Coffee table book pays tribute to Apple design (October 20th, 2013)
Product Manufacturer: Jonathan Zufi
- Colorful imagery of Apple's history
- Very pleasing publication design
- Insightful input from Apple luminaries
For years now, Apple's products have gained acclaim for their groundbreaking design and attention to the most minute details. Now, Apple fan Jonathan Zufi has pulled a collection of stunning images of products from throughout Apple's history together into a massive tome that would likely find itself at home on the coffee table of any Apple devotee.
Iconic: A Photographic Tribute to Apple Innovation is an impressive work, with an aesthetic that complements the look of the Apple products it showcases. The product of four years work by Zufi, its 330 pages contain more than 650 images of some 500 Apple creations dating back to the company's founding. Those images are presented in a visual format that rivals that of Apple's own promotional materials, making even decades-old Apple products look as enticing as the company's bestselling devices of today.
Iconic is printed on 105lb. GoldEast matte paper, with a dust jacket printed on 105 lb. art gloss with film lamination. The endpapers are printed on 95 lb. white woodfree, plain white paper. The whole production is Smyth sewn-bound. It is a weighty book, but one with an understated grace that grabs the eye, almost demanding that it be perused.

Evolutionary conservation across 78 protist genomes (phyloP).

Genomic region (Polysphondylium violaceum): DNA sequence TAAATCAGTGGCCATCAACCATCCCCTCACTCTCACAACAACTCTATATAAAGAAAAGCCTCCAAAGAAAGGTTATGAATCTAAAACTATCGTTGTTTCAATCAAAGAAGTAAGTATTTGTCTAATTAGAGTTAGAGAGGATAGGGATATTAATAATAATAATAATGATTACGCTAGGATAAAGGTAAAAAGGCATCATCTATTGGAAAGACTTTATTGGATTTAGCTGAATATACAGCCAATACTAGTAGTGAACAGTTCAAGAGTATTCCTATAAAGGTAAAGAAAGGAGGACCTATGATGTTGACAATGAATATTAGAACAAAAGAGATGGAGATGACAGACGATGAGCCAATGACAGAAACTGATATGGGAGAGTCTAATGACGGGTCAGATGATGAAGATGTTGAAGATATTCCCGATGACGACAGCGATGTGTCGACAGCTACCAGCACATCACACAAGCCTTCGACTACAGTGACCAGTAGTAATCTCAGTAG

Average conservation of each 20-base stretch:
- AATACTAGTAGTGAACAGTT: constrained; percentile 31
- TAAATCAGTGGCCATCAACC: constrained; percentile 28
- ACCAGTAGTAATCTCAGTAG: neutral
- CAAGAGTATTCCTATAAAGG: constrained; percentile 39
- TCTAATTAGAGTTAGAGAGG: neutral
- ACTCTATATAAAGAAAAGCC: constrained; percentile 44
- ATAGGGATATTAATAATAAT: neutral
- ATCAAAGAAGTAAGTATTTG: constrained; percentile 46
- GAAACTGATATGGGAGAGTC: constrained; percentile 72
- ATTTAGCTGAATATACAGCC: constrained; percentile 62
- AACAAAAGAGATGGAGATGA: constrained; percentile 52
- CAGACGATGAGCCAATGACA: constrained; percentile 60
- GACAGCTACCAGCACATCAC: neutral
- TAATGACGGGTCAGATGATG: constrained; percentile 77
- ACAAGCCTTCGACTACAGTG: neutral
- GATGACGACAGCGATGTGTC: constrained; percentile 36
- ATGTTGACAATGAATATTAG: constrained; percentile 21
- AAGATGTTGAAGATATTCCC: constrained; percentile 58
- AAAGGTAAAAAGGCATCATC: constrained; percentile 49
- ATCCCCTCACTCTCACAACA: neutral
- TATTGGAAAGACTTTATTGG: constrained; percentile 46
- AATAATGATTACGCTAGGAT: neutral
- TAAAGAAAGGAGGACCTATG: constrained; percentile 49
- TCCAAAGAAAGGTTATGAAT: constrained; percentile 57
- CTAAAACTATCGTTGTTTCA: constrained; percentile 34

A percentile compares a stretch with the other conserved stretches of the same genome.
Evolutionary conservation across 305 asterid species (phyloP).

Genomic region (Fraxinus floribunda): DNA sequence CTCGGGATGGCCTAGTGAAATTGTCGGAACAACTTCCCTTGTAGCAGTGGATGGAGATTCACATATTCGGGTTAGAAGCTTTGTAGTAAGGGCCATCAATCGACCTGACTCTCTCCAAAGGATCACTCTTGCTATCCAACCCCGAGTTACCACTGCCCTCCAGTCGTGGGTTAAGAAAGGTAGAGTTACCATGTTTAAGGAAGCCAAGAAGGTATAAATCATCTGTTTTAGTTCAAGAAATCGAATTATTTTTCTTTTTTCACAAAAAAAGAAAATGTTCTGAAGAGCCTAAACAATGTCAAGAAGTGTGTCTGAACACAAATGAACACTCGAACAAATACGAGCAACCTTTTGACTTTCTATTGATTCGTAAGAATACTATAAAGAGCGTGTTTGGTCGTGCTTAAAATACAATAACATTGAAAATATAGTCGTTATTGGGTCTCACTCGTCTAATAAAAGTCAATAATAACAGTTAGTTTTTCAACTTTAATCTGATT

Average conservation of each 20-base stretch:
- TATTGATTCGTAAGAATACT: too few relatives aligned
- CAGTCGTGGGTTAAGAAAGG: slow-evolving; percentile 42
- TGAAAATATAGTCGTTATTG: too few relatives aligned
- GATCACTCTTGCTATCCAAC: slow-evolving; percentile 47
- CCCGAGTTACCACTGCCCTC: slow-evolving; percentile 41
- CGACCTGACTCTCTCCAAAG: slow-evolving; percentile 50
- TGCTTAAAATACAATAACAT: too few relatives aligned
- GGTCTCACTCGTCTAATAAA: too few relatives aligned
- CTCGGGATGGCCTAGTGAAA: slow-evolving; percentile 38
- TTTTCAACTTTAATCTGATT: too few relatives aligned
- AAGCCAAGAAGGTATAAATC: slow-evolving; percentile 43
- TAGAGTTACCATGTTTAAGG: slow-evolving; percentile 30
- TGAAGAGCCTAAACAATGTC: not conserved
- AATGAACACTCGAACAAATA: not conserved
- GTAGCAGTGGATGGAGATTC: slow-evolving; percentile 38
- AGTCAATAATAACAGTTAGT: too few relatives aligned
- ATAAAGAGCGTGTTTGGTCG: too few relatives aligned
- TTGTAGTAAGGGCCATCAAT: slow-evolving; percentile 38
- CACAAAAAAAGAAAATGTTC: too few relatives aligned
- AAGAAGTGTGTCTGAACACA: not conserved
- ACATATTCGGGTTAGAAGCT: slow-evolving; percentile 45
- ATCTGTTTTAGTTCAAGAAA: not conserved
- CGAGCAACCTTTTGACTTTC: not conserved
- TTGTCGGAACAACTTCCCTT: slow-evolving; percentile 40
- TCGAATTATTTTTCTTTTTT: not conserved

Inside, Zufi's photographs cover the breadth of Apple's offerings. The first section of the book is devoted to the company's desktop computers, and it begins appropriately enough with the Apple I. For another 80 or so pages, Zufi showcases Apple's desktops: from the Mac 128K to 1993's Macintosh Color Classic II, the Quadra 950 to the "Flower Power" iMac G3, the ill-fated Cube to last year's super-slim iMacs. Flipping through the pages, the evolution of the desktop is striking, as is the evolution of Apple's sense of design. Time progresses, and the beige, boxy devices of yesteryear give way to curved machines that beg to be touched. Those colorful plastic creations themselves eventually give way to the stark aluminum devices of today.
The next section, necessarily, deals with Apple's portable computers, and it begins with an image that may well encapsulate the whole of the book. Juxtaposed in soft lighting are the Macintosh Portable and one of Apple's more recent MacBook Airs, summing up both the progress of computing technology and Apple design in one shot. While it may have been a marvel in its time, the Macintosh Portable looks positively gargantuan next to the Air.
The following pages show off Apple's often quirky portables from 1989 on through 2012. The businesslike PowerBooks lead into the candy coloring of the Clamshell iBooks, themselves giving way to the minimalist look of the aluminum MacBooks and MacBook Pros, which finish off the section.
The next segment looks at Apple's peripherals, and it contains some of the more interesting devices. Newer Apple fans may not know that the iPhone and iPad powerhouse once made things such as joysticks and standalone digital cameras, but there they are inside Iconic alongside adjustable keyboards and printers. Also included is the Pippin, an ill-fated gaming console developed in collaboration with Bandai. Of course, the Newton Message is also pictured in all of its stylus-enabled glory.